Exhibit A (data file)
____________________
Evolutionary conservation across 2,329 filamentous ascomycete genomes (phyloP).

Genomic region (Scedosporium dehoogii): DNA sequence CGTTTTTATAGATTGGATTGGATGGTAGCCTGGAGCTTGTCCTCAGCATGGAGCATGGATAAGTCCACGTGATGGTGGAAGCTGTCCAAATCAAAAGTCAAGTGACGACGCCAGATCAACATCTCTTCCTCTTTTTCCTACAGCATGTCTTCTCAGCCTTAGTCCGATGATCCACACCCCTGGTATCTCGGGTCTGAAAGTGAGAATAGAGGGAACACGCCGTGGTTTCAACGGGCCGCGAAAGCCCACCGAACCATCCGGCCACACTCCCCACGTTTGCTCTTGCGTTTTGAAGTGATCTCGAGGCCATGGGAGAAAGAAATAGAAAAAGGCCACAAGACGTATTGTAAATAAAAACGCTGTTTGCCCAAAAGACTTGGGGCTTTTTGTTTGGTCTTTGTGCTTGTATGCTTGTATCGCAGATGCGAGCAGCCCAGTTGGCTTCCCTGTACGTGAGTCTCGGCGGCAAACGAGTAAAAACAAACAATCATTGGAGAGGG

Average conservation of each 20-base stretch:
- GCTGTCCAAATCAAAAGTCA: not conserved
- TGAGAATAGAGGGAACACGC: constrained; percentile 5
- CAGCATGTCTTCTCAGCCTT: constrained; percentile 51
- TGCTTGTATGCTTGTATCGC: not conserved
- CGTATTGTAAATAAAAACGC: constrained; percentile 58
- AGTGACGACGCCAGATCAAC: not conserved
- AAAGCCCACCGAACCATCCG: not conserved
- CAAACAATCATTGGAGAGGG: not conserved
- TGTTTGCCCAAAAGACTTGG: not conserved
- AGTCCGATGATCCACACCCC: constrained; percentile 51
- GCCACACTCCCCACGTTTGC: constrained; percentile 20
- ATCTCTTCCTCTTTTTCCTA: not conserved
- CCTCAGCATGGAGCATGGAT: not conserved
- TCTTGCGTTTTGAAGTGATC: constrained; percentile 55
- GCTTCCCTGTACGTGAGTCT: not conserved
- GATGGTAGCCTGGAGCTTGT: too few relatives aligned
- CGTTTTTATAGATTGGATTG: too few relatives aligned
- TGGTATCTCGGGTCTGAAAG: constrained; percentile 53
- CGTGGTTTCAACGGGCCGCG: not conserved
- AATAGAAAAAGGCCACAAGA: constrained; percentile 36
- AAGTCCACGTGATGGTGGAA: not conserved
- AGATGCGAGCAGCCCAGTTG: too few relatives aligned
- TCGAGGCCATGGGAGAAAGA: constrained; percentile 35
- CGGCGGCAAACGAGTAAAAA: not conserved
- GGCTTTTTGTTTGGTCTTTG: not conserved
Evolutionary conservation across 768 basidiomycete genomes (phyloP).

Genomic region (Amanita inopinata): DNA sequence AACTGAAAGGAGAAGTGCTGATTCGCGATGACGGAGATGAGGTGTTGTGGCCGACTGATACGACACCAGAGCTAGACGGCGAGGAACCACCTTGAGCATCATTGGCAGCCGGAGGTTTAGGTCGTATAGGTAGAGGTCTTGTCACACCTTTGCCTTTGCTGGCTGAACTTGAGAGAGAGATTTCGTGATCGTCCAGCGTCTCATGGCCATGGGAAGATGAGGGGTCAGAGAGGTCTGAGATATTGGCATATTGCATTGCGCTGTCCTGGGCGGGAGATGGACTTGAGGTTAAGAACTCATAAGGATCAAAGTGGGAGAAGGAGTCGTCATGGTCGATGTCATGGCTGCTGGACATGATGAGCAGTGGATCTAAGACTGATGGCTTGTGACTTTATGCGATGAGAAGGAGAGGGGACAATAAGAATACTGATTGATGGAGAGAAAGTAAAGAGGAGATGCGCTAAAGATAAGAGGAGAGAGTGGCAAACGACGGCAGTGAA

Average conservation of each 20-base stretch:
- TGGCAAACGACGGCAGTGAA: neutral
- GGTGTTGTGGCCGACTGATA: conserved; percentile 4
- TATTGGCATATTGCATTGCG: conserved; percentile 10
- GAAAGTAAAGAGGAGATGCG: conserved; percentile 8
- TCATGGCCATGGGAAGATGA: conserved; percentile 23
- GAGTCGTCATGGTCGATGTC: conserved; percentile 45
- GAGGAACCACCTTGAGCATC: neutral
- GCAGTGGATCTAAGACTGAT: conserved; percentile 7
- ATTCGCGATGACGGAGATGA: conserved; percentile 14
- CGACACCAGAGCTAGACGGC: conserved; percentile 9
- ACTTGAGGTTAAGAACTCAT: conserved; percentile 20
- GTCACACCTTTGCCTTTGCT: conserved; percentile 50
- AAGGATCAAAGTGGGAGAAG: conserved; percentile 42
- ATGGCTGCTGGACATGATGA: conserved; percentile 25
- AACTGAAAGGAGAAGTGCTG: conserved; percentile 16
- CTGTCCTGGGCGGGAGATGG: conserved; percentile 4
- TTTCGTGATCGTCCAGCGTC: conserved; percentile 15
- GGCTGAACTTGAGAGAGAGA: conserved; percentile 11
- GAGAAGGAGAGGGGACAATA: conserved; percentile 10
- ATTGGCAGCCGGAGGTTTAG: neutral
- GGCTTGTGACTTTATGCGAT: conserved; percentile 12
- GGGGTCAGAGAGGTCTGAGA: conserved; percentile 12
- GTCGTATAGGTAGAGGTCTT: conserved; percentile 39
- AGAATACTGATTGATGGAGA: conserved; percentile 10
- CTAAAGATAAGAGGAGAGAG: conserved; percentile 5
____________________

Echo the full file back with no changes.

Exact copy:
Evolutionary conservation across 2,329 filamentous ascomycete genomes (phyloP).

Genomic region (Scedosporium dehoogii): DNA sequence CGTTTTTATAGATTGGATTGGATGGTAGCCTGGAGCTTGTCCTCAGCATGGAGCATGGATAAGTCCACGTGATGGTGGAAGCTGTCCAAATCAAAAGTCAAGTGACGACGCCAGATCAACATCTCTTCCTCTTTTTCCTACAGCATGTCTTCTCAGCCTTAGTCCGATGATCCACACCCCTGGTATCTCGGGTCTGAAAGTGAGAATAGAGGGAACACGCCGTGGTTTCAACGGGCCGCGAAAGCCCACCGAACCATCCGGCCACACTCCCCACGTTTGCTCTTGCGTTTTGAAGTGATCTCGAGGCCATGGGAGAAAGAAATAGAAAAAGGCCACAAGACGTATTGTAAATAAAAACGCTGTTTGCCCAAAAGACTTGGGGCTTTTTGTTTGGTCTTTGTGCTTGTATGCTTGTATCGCAGATGCGAGCAGCCCAGTTGGCTTCCCTGTACGTGAGTCTCGGCGGCAAACGAGTAAAAACAAACAATCATTGGAGAGGG

Average conservation of each 20-base stretch:
- GCTGTCCAAATCAAAAGTCA: not conserved
- TGAGAATAGAGGGAACACGC: constrained; percentile 5
- CAGCATGTCTTCTCAGCCTT: constrained; percentile 51
- TGCTTGTATGCTTGTATCGC: not conserved
- CGTATTGTAAATAAAAACGC: constrained; percentile 58
- AGTGACGACGCCAGATCAAC: not conserved
- AAAGCCCACCGAACCATCCG: not conserved
- CAAACAATCATTGGAGAGGG: not conserved
- TGTTTGCCCAAAAGACTTGG: not conserved
- AGTCCGATGATCCACACCCC: constrained; percentile 51
- GCCACACTCCCCACGTTTGC: constrained; percentile 20
- ATCTCTTCCTCTTTTTCCTA: not conserved
- CCTCAGCATGGAGCATGGAT: not conserved
- TCTTGCGTTTTGAAGTGATC: constrained; percentile 55
- GCTTCCCTGTACGTGAGTCT: not conserved
- GATGGTAGCCTGGAGCTTGT: too few relatives aligned
- CGTTTTTATAGATTGGATTG: too few relatives aligned
- TGGTATCTCGGGTCTGAAAG: constrained; percentile 53
- CGTGGTTTCAACGGGCCGCG: not conserved
- AATAGAAAAAGGCCACAAGA: constrained; percentile 36
- AAGTCCACGTGATGGTGGAA: not conserved
- AGATGCGAGCAGCCCAGTTG: too few relatives aligned
- TCGAGGCCATGGGAGAAAGA: constrained; percentile 35
- CGGCGGCAAACGAGTAAAAA: not conserved
- GGCTTTTTGTTTGGTCTTTG: not conserved
Evolutionary conservation across 768 basidiomycete genomes (phyloP).

Genomic region (Amanita inopinata): DNA sequence AACTGAAAGGAGAAGTGCTGATTCGCGATGACGGAGATGAGGTGTTGTGGCCGACTGATACGACACCAGAGCTAGACGGCGAGGAACCACCTTGAGCATCATTGGCAGCCGGAGGTTTAGGTCGTATAGGTAGAGGTCTTGTCACACCTTTGCCTTTGCTGGCTGAACTTGAGAGAGAGATTTCGTGATCGTCCAGCGTCTCATGGCCATGGGAAGATGAGGGGTCAGAGAGGTCTGAGATATTGGCATATTGCATTGCGCTGTCCTGGGCGGGAGATGGACTTGAGGTTAAGAACTCATAAGGATCAAAGTGGGAGAAGGAGTCGTCATGGTCGATGTCATGGCTGCTGGACATGATGAGCAGTGGATCTAAGACTGATGGCTTGTGACTTTATGCGATGAGAAGGAGAGGGGACAATAAGAATACTGATTGATGGAGAGAAAGTAAAGAGGAGATGCGCTAAAGATAAGAGGAGAGAGTGGCAAACGACGGCAGTGAA

Average conservation of each 20-base stretch:
- TGGCAAACGACGGCAGTGAA: neutral
- GGTGTTGTGGCCGACTGATA: conserved; percentile 4
- TATTGGCATATTGCATTGCG: conserved; percentile 10
- GAAAGTAAAGAGGAGATGCG: conserved; percentile 8
- TCATGGCCATGGGAAGATGA: conserved; percentile 23
- GAGTCGTCATGGTCGATGTC: conserved; percentile 45
- GAGGAACCACCTTGAGCATC: neutral
- GCAGTGGATCTAAGACTGAT: conserved; percentile 7
- ATTCGCGATGACGGAGATGA: conserved; percentile 14
- CGACACCAGAGCTAGACGGC: conserved; percentile 9
- ACTTGAGGTTAAGAACTCAT: conserved; percentile 20
- GTCACACCTTTGCCTTTGCT: conserved; percentile 50
- AAGGATCAAAGTGGGAGAAG: conserved; percentile 42
- ATGGCTGCTGGACATGATGA: conserved; percentile 25
- AACTGAAAGGAGAAGTGCTG: conserved; percentile 16
- CTGTCCTGGGCGGGAGATGG: conserved; percentile 4
- TTTCGTGATCGTCCAGCGTC: conserved; percentile 15
- GGCTGAACTTGAGAGAGAGA: conserved; percentile 11
- GAGAAGGAGAGGGGACAATA: conserved; percentile 10
- ATTGGCAGCCGGAGGTTTAG: neutral
- GGCTTGTGACTTTATGCGAT: conserved; percentile 12
- GGGGTCAGAGAGGTCTGAGA: conserved; percentile 12
- GTCGTATAGGTAGAGGTCTT: conserved; percentile 39
- AGAATACTGATTGATGGAGA: conserved; percentile 10
- CTAAAGATAAGAGGAGAGAG: conserved; percentile 5